The media's lab leak debacle shows why banning "misinformation" is a bad idea

What's true of the debate over COVID-19's origins is also true of countless other policy disputes. When The New York Post published a report on Hunter Biden's efforts to lobby his father on behalf of foreign governments, the media pressured everyone to pretend the story did not even exist. Journalists who did share the article on social media were shamed for doing so, and the uniform assertions that the paper had fallen prey to a Russian disinformation campaign swiftly persuaded both Facebook and Twitter to throttle the story. Later, when it became evident that the information undergirding the story (if not all its conclusions) was accurate, tech companies were forced to admit their error. Twitter CEO Jack Dorsey has apologized repeatedly.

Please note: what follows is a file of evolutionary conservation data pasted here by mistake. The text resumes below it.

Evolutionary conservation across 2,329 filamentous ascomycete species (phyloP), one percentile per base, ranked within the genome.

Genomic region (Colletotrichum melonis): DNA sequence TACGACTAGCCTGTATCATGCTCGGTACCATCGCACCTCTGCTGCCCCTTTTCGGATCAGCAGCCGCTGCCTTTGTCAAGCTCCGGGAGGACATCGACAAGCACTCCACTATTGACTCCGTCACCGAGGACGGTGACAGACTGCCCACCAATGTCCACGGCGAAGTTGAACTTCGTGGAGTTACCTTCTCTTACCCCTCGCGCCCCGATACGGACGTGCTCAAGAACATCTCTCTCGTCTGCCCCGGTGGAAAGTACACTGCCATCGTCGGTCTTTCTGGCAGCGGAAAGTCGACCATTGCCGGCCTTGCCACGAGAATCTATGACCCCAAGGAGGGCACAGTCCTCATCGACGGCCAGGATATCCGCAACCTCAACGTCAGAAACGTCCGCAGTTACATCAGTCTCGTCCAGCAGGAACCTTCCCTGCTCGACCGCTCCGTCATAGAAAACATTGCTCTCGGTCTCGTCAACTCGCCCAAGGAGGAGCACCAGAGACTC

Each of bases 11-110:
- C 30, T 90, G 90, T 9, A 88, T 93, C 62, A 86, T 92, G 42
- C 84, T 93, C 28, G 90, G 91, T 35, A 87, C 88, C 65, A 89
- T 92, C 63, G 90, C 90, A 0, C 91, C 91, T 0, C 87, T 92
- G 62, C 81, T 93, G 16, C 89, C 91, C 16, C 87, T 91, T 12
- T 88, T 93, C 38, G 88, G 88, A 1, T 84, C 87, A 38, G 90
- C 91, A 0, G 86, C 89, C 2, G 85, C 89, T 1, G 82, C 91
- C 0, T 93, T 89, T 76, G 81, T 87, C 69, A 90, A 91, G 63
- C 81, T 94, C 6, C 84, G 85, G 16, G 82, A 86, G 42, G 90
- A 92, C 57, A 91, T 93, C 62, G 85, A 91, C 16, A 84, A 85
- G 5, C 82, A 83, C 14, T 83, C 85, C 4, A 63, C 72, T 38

Big Tech takes its cues from the mainstream media, making decisions about which articles to boost or suppress based on the prevailing wisdom coming from The New York Times, The Washington Post, and elite media fact-checkers. (That's according to information I obtained from insiders at Facebook during research for my forthcoming book, Tech Panic.) Social media companies are also wary of government officials, who have shown increasing interest in punishing them for platforming misinformation. Facebook, Twitter, et al are rationally skittish: Congress has hauled Dorsey, Mark Zuckerberg, Sundar Pichai, and others to Washington D.C. numerous times to answer questions about why specific pieces of content were allowed to exist. The best example of this was an April 2018 hearing in which Sen. Patrick Leahy (D–Vt.) printed out pictures of Facebook groups, glued them to a poster board, and demanded that Zuckerberg personally explain whether they were Russian in origin.